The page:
Norway is one of the big ski countries, where most everyone in the country knows how to ski, and follows the World Cup results each weekend, cheering on their favorite skiers. When I first went skiing in Beitostolen, the 5km loop was jam packed with skiers of all ages! There were about 15 different ski clubs, and skiers from 3 years old to 80 years old out enjoying the snow. There were families skiing together, teammates training together, and little kids learning to strap on their skis in the stadium together. It was crowded, so I had to keep my eyes open to make sure I didn’t crash into anyone, but I loved seeing so many people outside!
Cool things about Beitostolen, Norway: Beito is a resort town, and a lot of Norwegians have either an apartment or cabin there where they can go as a family to ski. There is alpine skiing as well as cross country, and some pretty decent sledding hills as well! When we were there, we stayed in an apartment, which is always fun for us because then we get to cook for ourselves. While it’s sometimes nice to have the hotel cook food for you, you never get to choose what you get for lunch or dinner, and when we get to cook then we can make what we want that night! It was also handy to have a kitchen so I could cook up a couple birthday cakes for my teammates so we could celebrate in style.
Cool things about Ruka, Finland: Ruka is another resort-type town, where people come to stay for a weekend and ski. The whole town is on the side of a mountain, so everywhere you walk is either up or down, and it can tire you out pretty quickly! We like to call the ski course there our “half-pipe course” as if we were snowboarders, because the race trail basically goes up one side of a hill and then back down to the other side, over and over again. As our races were going on, the mountain was getting ready for another competition after us; moguls and aerials! They were building huge jumps into the side of the hill, and sometimes we could see athletes practicing out the window. Ruka is so far north in Finland that it is almost always dark there…the sun comes up around 10 in the morning, and sets around 1 in the afternoon. That’s not much daylight! So there are tons of lamps and lights around the ski trails and roads, and the sky is usually glowing with artificial light.
Cool things about Lillehammer, Norway: Lillehammer is a big Nordic town, with some great history. The 1994 Olympics were held there, which is before most of you MYSL skiers were born! One really famous race on the Olympic trails was the men’s 4x10km relay, which came down to a sprint between Italy and Norway. Of course, because the Olympics were in Norway the crowd was going crazy and cheering for the Norwegian team to win, but in the final sprint the Italian pulled ahead, hopping across the line. What is so famous about the race is that the moment the skiers finished the race, the thousands of people in the crowd went silent (probably because the Norwegians were shocked and bummed that they didn’t win). The Italian skier silenced a nation with the race, and it went down in Nordic history!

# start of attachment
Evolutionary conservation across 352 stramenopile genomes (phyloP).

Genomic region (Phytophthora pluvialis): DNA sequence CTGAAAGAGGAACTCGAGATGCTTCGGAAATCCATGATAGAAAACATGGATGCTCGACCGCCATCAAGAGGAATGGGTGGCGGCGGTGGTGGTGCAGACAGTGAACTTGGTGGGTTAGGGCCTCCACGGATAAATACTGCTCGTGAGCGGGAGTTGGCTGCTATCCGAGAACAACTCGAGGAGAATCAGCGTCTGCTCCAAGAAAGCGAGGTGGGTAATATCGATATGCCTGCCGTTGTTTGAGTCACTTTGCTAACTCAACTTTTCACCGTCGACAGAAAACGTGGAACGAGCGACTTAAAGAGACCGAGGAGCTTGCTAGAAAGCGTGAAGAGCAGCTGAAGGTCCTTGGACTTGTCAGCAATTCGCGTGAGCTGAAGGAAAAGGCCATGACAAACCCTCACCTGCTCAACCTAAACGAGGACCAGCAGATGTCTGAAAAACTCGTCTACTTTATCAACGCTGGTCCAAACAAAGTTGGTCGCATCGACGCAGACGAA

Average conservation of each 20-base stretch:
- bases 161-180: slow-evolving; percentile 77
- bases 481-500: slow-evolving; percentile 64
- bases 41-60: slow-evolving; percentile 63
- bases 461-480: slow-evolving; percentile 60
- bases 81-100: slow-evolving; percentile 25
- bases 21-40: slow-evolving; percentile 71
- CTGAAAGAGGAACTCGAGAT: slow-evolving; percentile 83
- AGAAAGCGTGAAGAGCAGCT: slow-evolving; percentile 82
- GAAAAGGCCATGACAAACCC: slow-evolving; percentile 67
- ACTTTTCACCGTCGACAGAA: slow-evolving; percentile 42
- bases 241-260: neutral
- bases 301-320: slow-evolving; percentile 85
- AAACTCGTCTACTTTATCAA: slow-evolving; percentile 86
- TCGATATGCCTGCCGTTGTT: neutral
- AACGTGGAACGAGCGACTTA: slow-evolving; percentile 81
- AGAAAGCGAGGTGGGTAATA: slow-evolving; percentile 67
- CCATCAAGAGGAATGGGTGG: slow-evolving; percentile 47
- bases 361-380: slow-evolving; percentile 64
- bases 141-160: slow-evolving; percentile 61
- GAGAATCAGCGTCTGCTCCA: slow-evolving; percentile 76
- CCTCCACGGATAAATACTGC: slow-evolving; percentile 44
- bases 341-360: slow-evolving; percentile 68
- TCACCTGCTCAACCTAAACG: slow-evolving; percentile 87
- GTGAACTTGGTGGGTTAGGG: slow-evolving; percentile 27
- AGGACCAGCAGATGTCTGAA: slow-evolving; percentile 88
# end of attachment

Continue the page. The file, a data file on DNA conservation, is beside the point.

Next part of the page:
Training Tip: This post’s training tip is more about being part of a team than it is about actually skiing or racing. But it’s just as important, and maybe more, because being a good teammate means that your whole ski group will be stronger together! For me, it’s so important to feel like I am part of a team. It makes me feel like my teammates are always there for me, I know I have friends on the ski trails, and I know that my team will help me if I need it. Some ways we make sure that the US Ski Team members are being good teammates, is that we are very supportive of each other. We tell each other that we can succeed, and we share our goals and help each other reach them. We are not competitive off the snow, and we give each other lots of high-fives and cheer for each other in races. So this week’s challenge for you is to get to know at least one other person on your team a little bit better, and to say something nice to a teammate every weekend you ski together. It’s fun, and makes everyone feel pretty awesome!
Enjoy the snow!